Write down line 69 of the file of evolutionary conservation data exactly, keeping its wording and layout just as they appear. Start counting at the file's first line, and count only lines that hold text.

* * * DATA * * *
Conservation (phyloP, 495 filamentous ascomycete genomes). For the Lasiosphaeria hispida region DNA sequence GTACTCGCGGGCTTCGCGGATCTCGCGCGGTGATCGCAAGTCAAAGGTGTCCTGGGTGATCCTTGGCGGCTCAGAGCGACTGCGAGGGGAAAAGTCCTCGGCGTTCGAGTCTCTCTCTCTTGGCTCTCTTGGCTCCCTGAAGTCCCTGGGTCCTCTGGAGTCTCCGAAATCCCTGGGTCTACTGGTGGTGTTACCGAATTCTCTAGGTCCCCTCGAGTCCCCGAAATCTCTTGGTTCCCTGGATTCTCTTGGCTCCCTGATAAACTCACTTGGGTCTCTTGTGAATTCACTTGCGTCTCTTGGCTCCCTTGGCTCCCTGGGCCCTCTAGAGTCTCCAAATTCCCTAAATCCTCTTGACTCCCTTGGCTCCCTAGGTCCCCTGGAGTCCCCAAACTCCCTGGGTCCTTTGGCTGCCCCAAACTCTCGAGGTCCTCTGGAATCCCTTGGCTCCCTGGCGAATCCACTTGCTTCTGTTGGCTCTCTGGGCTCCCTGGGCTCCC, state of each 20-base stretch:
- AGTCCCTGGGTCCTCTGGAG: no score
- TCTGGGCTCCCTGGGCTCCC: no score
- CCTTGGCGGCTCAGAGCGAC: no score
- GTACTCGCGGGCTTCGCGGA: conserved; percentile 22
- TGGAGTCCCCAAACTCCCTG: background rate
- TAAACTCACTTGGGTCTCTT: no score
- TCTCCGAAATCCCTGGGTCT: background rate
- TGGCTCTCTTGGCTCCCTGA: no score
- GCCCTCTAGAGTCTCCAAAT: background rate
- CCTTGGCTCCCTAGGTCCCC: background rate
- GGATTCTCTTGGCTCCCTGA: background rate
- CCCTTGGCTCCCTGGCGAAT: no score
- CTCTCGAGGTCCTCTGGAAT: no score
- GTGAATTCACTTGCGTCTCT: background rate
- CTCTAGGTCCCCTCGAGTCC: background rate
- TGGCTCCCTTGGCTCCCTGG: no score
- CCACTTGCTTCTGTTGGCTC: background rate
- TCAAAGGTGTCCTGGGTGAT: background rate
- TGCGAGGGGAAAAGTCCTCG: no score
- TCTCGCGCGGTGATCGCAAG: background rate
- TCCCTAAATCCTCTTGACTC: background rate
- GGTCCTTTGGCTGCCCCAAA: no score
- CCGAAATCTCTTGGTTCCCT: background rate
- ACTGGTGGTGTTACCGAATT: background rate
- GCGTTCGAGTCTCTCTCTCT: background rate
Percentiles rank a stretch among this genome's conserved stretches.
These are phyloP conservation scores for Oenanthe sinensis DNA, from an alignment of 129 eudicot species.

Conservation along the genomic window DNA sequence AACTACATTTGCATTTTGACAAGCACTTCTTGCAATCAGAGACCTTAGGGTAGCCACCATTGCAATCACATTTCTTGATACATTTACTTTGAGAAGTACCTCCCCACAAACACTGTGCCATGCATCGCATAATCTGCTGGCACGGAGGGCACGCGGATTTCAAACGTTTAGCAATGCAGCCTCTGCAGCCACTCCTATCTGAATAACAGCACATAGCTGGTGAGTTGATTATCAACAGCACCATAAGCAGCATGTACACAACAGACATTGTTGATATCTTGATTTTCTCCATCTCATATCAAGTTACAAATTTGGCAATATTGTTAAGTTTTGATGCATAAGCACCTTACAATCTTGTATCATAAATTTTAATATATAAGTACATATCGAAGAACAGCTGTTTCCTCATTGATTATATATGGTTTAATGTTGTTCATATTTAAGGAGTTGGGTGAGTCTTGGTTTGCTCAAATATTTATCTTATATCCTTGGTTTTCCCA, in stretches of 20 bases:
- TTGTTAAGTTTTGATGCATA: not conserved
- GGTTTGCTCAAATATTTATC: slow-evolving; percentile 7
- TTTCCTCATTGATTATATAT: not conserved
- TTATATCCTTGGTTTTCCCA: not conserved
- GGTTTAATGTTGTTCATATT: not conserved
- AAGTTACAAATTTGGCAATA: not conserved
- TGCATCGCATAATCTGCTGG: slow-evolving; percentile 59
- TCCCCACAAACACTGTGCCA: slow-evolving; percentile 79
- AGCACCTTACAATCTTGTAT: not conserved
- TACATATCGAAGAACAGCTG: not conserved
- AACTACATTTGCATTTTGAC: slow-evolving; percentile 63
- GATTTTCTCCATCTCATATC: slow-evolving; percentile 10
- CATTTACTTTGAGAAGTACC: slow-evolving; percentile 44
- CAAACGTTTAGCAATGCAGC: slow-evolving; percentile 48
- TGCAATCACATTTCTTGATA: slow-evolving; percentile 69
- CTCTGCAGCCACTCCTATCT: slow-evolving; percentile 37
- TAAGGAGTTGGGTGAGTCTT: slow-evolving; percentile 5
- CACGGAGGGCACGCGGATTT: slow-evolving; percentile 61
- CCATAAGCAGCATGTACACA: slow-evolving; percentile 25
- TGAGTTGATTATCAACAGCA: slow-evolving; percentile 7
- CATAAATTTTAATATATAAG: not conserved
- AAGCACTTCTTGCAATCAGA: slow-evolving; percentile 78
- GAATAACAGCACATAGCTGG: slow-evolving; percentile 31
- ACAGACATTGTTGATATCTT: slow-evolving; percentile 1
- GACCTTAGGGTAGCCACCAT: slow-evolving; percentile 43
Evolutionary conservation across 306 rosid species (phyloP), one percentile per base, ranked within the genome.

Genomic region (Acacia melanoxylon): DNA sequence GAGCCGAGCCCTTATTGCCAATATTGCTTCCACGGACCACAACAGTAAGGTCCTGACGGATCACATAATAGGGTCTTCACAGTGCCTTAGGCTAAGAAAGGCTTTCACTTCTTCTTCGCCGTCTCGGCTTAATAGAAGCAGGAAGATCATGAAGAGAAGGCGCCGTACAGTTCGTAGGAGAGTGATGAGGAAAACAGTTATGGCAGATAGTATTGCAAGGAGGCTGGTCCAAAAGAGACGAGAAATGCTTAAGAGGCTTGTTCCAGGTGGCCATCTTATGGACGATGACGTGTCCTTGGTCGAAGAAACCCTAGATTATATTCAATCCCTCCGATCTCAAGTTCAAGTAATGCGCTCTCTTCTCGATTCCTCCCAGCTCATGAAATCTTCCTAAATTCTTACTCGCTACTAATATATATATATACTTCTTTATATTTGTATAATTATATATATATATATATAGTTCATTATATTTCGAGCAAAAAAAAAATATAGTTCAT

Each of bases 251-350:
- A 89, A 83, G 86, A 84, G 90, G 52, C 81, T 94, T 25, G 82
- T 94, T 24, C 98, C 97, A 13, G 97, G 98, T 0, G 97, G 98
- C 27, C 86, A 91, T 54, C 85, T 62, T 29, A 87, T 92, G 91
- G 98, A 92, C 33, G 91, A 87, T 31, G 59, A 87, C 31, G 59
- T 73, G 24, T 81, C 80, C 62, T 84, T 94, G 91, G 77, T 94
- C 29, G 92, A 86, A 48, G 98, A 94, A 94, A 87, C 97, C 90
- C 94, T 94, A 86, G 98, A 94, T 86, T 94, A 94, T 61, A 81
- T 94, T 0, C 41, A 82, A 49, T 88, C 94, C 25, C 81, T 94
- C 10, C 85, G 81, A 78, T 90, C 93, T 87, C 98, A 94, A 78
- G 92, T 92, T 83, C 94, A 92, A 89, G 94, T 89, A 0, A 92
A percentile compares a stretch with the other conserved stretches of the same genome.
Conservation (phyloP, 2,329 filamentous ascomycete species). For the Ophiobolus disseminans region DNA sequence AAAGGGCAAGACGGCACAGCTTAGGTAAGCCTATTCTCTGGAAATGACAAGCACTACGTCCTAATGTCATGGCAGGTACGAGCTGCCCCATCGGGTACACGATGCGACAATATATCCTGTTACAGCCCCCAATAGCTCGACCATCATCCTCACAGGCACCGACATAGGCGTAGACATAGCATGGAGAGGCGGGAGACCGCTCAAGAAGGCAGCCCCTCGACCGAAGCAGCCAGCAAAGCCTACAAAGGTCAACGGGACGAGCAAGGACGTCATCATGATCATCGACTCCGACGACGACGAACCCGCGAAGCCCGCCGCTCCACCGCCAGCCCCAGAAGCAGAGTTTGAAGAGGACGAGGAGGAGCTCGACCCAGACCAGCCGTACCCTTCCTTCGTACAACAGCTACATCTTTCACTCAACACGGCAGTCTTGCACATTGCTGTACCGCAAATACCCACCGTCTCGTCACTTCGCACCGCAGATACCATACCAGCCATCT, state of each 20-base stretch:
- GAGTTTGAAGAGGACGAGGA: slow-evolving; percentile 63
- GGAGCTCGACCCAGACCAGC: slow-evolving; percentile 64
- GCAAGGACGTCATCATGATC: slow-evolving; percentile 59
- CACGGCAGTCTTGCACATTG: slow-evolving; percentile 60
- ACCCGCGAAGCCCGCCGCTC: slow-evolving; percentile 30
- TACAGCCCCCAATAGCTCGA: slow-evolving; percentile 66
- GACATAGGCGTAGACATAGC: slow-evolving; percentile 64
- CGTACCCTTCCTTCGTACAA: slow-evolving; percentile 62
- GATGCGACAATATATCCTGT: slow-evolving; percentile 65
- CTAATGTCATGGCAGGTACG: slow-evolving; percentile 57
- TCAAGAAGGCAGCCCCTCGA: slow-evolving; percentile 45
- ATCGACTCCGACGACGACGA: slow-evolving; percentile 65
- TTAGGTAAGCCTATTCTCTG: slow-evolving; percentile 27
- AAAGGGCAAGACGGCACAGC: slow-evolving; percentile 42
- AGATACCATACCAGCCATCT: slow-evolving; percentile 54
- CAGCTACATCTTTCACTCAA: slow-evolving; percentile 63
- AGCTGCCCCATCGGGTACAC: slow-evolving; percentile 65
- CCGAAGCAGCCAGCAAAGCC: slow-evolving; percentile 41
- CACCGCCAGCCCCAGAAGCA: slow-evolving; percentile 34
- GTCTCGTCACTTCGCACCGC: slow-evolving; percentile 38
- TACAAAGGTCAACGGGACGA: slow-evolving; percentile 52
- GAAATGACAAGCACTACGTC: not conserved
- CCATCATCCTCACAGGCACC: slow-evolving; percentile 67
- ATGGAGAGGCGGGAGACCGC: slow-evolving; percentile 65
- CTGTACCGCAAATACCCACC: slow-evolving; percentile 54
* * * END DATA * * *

Conservation (phyloP, 2,329 filamentous ascomycete species). For the Ophiobolus disseminans region DNA sequence AAAGGGCAAGACGGCACAGCTTAGGTAAGCCTATTCTCTGGAAATGACAAGCACTACGTCCTAATGTCATGGCAGGTACGAGCTGCCCCATCGGGTACACGATGCGACAATATATCCTGTTACAGCCCCCAATAGCTCGACCATCATCCTCACAGGCACCGACATAGGCGTAGACATAGCATGGAGAGGCGGGAGACCGCTCAAGAAGGCAGCCCCTCGACCGAAGCAGCCAGCAAAGCCTACAAAGGTCAACGGGACGAGCAAGGACGTCATCATGATCATCGACTCCGACGACGACGAACCCGCGAAGCCCGCCGCTCCACCGCCAGCCCCAGAAGCAGAGTTTGAAGAGGACGAGGAGGAGCTCGACCCAGACCAGCCGTACCCTTCCTTCGTACAACAGCTACATCTTTCACTCAACACGGCAGTCTTGCACATTGCTGTACCGCAAATACCCACCGTCTCGTCACTTCGCACCGCAGATACCATACCAGCCATCT, state of each 20-base stretch: